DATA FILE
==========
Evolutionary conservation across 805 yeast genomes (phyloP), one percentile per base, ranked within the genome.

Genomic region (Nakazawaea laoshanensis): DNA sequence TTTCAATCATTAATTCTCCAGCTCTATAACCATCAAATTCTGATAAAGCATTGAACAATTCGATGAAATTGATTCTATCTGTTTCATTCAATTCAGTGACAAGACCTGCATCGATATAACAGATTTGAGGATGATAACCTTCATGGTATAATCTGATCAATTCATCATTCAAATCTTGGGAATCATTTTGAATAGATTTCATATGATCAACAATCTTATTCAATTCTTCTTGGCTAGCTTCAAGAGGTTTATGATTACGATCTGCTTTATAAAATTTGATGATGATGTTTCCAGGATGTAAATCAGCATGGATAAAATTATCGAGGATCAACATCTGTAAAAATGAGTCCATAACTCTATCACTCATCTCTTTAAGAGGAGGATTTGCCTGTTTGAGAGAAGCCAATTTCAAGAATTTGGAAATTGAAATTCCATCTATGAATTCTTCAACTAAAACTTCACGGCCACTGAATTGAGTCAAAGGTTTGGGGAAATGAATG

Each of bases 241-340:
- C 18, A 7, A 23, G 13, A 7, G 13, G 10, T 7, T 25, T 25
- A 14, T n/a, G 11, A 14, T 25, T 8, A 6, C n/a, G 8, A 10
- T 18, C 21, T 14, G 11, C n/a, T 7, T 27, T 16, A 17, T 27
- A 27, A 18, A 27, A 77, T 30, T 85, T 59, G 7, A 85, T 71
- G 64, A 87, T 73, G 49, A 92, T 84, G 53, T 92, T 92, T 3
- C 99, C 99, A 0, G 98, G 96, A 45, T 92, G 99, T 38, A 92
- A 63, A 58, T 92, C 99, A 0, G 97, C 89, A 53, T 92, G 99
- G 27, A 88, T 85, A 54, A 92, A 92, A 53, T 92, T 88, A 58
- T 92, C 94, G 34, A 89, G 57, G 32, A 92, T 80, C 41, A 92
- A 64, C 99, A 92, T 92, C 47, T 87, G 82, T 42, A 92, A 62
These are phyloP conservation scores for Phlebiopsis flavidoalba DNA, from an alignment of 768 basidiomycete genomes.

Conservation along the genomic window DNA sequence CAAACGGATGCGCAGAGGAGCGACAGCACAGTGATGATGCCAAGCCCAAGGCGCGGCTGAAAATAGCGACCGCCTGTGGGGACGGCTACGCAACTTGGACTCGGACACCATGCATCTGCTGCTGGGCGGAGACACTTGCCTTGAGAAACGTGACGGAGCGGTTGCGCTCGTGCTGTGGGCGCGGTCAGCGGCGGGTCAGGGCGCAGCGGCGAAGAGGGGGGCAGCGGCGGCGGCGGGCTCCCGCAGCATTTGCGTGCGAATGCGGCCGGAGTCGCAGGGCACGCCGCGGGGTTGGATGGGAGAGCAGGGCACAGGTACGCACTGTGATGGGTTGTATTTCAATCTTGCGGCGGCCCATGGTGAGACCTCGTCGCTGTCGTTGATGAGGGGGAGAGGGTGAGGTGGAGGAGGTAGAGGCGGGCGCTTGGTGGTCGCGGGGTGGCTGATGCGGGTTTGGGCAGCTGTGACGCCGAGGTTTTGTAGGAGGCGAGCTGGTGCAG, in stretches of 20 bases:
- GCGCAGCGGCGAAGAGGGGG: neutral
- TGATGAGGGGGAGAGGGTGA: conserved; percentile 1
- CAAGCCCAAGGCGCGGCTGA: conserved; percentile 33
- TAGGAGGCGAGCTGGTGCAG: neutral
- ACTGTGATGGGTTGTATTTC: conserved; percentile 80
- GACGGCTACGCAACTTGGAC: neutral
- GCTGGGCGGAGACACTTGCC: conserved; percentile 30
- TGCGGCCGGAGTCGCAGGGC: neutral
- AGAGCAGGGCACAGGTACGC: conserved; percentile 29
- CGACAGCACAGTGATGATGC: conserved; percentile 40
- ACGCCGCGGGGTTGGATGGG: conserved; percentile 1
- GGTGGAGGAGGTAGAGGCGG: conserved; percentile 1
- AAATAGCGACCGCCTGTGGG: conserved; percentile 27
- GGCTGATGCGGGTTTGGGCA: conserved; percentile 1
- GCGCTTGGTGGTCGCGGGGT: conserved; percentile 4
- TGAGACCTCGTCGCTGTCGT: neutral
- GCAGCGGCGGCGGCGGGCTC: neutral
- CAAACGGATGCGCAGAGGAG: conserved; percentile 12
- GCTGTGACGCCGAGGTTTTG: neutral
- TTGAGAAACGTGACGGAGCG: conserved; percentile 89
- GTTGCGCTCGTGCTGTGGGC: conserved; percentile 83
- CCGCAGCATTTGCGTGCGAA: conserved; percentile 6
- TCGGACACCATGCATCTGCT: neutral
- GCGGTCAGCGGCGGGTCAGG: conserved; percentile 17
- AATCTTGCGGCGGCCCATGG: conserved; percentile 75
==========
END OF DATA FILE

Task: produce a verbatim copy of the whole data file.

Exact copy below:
Evolutionary conservation across 805 yeast genomes (phyloP), one percentile per base, ranked within the genome.

Genomic region (Nakazawaea laoshanensis): DNA sequence TTTCAATCATTAATTCTCCAGCTCTATAACCATCAAATTCTGATAAAGCATTGAACAATTCGATGAAATTGATTCTATCTGTTTCATTCAATTCAGTGACAAGACCTGCATCGATATAACAGATTTGAGGATGATAACCTTCATGGTATAATCTGATCAATTCATCATTCAAATCTTGGGAATCATTTTGAATAGATTTCATATGATCAACAATCTTATTCAATTCTTCTTGGCTAGCTTCAAGAGGTTTATGATTACGATCTGCTTTATAAAATTTGATGATGATGTTTCCAGGATGTAAATCAGCATGGATAAAATTATCGAGGATCAACATCTGTAAAAATGAGTCCATAACTCTATCACTCATCTCTTTAAGAGGAGGATTTGCCTGTTTGAGAGAAGCCAATTTCAAGAATTTGGAAATTGAAATTCCATCTATGAATTCTTCAACTAAAACTTCACGGCCACTGAATTGAGTCAAAGGTTTGGGGAAATGAATG

Each of bases 241-340:
- C 18, A 7, A 23, G 13, A 7, G 13, G 10, T 7, T 25, T 25
- A 14, T n/a, G 11, A 14, T 25, T 8, A 6, C n/a, G 8, A 10
- T 18, C 21, T 14, G 11, C n/a, T 7, T 27, T 16, A 17, T 27
- A 27, A 18, A 27, A 77, T 30, T 85, T 59, G 7, A 85, T 71
- G 64, A 87, T 73, G 49, A 92, T 84, G 53, T 92, T 92, T 3
- C 99, C 99, A 0, G 98, G 96, A 45, T 92, G 99, T 38, A 92
- A 63, A 58, T 92, C 99, A 0, G 97, C 89, A 53, T 92, G 99
- G 27, A 88, T 85, A 54, A 92, A 92, A 53, T 92, T 88, A 58
- T 92, C 94, G 34, A 89, G 57, G 32, A 92, T 80, C 41, A 92
- A 64, C 99, A 92, T 92, C 47, T 87, G 82, T 42, A 92, A 62
These are phyloP conservation scores for Phlebiopsis flavidoalba DNA, from an alignment of 768 basidiomycete genomes.

Conservation along the genomic window DNA sequence CAAACGGATGCGCAGAGGAGCGACAGCACAGTGATGATGCCAAGCCCAAGGCGCGGCTGAAAATAGCGACCGCCTGTGGGGACGGCTACGCAACTTGGACTCGGACACCATGCATCTGCTGCTGGGCGGAGACACTTGCCTTGAGAAACGTGACGGAGCGGTTGCGCTCGTGCTGTGGGCGCGGTCAGCGGCGGGTCAGGGCGCAGCGGCGAAGAGGGGGGCAGCGGCGGCGGCGGGCTCCCGCAGCATTTGCGTGCGAATGCGGCCGGAGTCGCAGGGCACGCCGCGGGGTTGGATGGGAGAGCAGGGCACAGGTACGCACTGTGATGGGTTGTATTTCAATCTTGCGGCGGCCCATGGTGAGACCTCGTCGCTGTCGTTGATGAGGGGGAGAGGGTGAGGTGGAGGAGGTAGAGGCGGGCGCTTGGTGGTCGCGGGGTGGCTGATGCGGGTTTGGGCAGCTGTGACGCCGAGGTTTTGTAGGAGGCGAGCTGGTGCAG, in stretches of 20 bases:
- GCGCAGCGGCGAAGAGGGGG: neutral
- TGATGAGGGGGAGAGGGTGA: conserved; percentile 1
- CAAGCCCAAGGCGCGGCTGA: conserved; percentile 33
- TAGGAGGCGAGCTGGTGCAG: neutral
- ACTGTGATGGGTTGTATTTC: conserved; percentile 80
- GACGGCTACGCAACTTGGAC: neutral
- GCTGGGCGGAGACACTTGCC: conserved; percentile 30
- TGCGGCCGGAGTCGCAGGGC: neutral
- AGAGCAGGGCACAGGTACGC: conserved; percentile 29
- CGACAGCACAGTGATGATGC: conserved; percentile 40
- ACGCCGCGGGGTTGGATGGG: conserved; percentile 1
- GGTGGAGGAGGTAGAGGCGG: conserved; percentile 1
- AAATAGCGACCGCCTGTGGG: conserved; percentile 27
- GGCTGATGCGGGTTTGGGCA: conserved; percentile 1
- GCGCTTGGTGGTCGCGGGGT: conserved; percentile 4
- TGAGACCTCGTCGCTGTCGT: neutral
- GCAGCGGCGGCGGCGGGCTC: neutral
- CAAACGGATGCGCAGAGGAG: conserved; percentile 12
- GCTGTGACGCCGAGGTTTTG: neutral
- TTGAGAAACGTGACGGAGCG: conserved; percentile 89
- GTTGCGCTCGTGCTGTGGGC: conserved; percentile 83
- CCGCAGCATTTGCGTGCGAA: conserved; percentile 6
- TCGGACACCATGCATCTGCT: neutral
- GCGGTCAGCGGCGGGTCAGG: conserved; percentile 17
- AATCTTGCGGCGGCCCATGG: conserved; percentile 75